The second theory takes account ofJanam Sakhi as a typical seventeenthcentury product, a composite work incorporating the results of a lengthy period of oral growth and transmission. Other extantJanam Sakhis demonstrate the same process. The Bala tradition differs in its wealth of fantasy and in its attempt to establish authenticity by the contrived introduction of an eyewitness narrator. Its actual composition may have been the work of the Hindalis; or a seventeenthcentury text may have been interpolated by them in the manner suggested by Santokh Singh. Hindal interest of some kind is plainly evident in all early manuscripts of the Bala tradition. This leaves unsolved the problem of Bala's identity. It may be safely affirmed that no person of this name could have been the constant companion of Guru Nanak as none of the other early traditions refer to him. This omission is particularly noteworthy in the case of Bhai Gurdas. It would, however, be going too far to deny his existence entirely. Bala Sandhu may well have been a real person. Although the second of the theories outlined above reduces the Bala tradition to the level of other early Janam Sakhis it does nothing to minimize the importance of the tradition in later Sikh history. Bala primacy had been firmly established by the end of the eighteenth century and its hold upon nineteenthcentury affections is clearly demonstrated by the degree to which such writers as Santokh Singh, Sant Ren, and Bhai Bahilo rely on it.

When the introduction of printing produced a spectacular expansion of recorded Janam Sakhi materials, the growth was almost wholly monopolized by the Bala tradition. Many of the most trea sured of all Janam Sakhi anecdotes derive from Bala sources and, if today one asks for a Janam Sakhi in a bookshop, the volume which is produced will almost certainly be the twentiethcentury Bala version. Amongst the numerous extant manuscripts of this tradition, two principal recensions are to be found. Whereas the earlier terminates the narrative prior to Guru Nanak's death, the latter has Guru Angad relate this episode for Bhai Bala's benefit. In order to do so, the latter compiler has borrowed a death narrative from the Miharban tradition. The oldest of the extant Ba7a manuscripts is the earliest of all Janam Sakhi manuscripts of whatever tradition. It bears the date 1715 Bk/AD 1658 and is in a private collection in Delhi. Panjabi Hatthlikhtan di Suchi lists twentytwo Bala manuscripts in the Punjab. Three are located in London and individual items are to be found in various other places. Four editions have appeared since the printing press was first used for Janam Sakhis in 1871. An edition lithographed by Hafiz Qutab Din of Lahore in 1871 generally follows the earlier of the manuscript versions.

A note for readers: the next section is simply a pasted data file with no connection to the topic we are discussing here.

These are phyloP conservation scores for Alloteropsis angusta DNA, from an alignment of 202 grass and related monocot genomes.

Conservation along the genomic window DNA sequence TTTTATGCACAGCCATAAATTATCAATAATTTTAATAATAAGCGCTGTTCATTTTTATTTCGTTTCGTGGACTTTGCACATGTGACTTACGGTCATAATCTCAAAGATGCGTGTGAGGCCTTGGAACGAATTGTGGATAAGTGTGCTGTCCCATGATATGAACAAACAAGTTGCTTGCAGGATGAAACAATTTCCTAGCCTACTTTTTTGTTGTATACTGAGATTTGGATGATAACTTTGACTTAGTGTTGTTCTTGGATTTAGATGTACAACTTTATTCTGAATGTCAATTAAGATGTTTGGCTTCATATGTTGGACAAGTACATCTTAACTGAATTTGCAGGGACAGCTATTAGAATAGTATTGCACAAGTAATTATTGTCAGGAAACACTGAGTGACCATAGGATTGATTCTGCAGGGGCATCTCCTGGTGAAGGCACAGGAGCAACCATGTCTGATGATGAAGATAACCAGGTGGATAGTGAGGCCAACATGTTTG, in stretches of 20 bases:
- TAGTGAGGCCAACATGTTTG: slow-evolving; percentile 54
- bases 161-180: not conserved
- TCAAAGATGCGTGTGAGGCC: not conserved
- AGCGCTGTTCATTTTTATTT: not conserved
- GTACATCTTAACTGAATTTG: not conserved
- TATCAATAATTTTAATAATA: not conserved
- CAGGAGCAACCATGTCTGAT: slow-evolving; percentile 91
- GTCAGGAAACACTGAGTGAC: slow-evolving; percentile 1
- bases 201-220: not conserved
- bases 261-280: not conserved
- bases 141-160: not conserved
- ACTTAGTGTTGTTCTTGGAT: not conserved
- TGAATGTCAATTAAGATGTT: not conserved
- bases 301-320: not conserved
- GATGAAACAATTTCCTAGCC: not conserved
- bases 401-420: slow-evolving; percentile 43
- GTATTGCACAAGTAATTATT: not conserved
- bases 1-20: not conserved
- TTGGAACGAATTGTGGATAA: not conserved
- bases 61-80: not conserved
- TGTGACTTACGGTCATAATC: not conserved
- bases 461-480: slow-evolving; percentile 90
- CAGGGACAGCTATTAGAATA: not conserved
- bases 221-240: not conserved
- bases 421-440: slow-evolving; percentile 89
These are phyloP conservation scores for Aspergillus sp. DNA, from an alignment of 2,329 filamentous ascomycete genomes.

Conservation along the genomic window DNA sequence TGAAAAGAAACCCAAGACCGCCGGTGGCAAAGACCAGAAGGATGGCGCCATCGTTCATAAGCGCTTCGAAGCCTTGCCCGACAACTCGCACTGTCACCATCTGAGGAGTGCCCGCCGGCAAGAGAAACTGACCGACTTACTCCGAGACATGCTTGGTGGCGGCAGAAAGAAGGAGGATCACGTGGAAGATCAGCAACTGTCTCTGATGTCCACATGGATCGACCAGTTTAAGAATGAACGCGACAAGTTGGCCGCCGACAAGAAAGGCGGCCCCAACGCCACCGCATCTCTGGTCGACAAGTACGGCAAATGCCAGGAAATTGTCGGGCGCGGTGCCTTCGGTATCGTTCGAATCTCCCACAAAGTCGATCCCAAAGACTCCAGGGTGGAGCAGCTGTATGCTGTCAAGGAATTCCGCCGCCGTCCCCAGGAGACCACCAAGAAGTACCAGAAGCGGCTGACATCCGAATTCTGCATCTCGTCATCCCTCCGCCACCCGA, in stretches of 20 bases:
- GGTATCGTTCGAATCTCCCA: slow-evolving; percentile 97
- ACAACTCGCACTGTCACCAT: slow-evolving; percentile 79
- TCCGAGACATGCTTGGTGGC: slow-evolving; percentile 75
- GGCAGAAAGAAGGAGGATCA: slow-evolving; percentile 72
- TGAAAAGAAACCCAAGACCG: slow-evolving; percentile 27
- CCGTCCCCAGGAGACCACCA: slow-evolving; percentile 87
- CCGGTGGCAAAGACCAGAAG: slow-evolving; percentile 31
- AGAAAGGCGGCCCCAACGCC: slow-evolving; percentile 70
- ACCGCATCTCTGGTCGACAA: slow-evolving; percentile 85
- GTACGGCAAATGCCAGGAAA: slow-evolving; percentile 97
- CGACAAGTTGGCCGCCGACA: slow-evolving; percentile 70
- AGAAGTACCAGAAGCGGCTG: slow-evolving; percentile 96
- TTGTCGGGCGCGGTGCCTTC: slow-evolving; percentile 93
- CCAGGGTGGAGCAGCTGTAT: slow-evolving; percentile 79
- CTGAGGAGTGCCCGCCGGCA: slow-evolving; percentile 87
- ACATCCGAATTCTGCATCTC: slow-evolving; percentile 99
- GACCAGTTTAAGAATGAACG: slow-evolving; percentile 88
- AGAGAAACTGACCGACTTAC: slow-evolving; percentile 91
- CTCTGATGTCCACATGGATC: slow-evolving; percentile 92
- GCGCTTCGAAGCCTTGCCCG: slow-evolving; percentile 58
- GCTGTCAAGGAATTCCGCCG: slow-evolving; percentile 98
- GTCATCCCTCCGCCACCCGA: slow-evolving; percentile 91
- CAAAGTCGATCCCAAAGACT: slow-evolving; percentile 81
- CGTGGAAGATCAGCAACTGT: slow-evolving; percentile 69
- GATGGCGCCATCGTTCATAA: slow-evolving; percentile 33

Thereafter, however, there is progressive and substantial augmenting of the text, culminating in the letterpress version which has been current for most of the twentieth century. A critical analysis of the linguistic characteristics ofBa/a and Puratan Janam Sakhis reveals that the language of the latter is older than that of the Bala Janam Sakhi. Auxiliary verb which is conspicuous by its absence in the Guru Granth Sahib and has very low frequency in Puratan, appears in Bala on the pattern of modern Punjabi. Many of the caseinflexions regularly used in the Puratan have disappeared in Bala. Caseinflexions were a characteristic of the old language, which have been gradually giving way to the postpositions. Again in the use of nasalization, the language of Puratan is akin to that of the Guru Granth Sahib. Many of the verbal and nominal forms which contain nasalized vowels in Bala (just as in modern Punjabi) are oral in the Guru Granth Sahib as well as in Puratan Janam Sakhi. The Puratan uses the older forms of the adverbs of time and place, whereas the Bala employs the modern forms of the same adverbs. In general idiom, too, the language of the Puratan Janam Sakhi is certainly older than the language of Bala Janam Sakhi.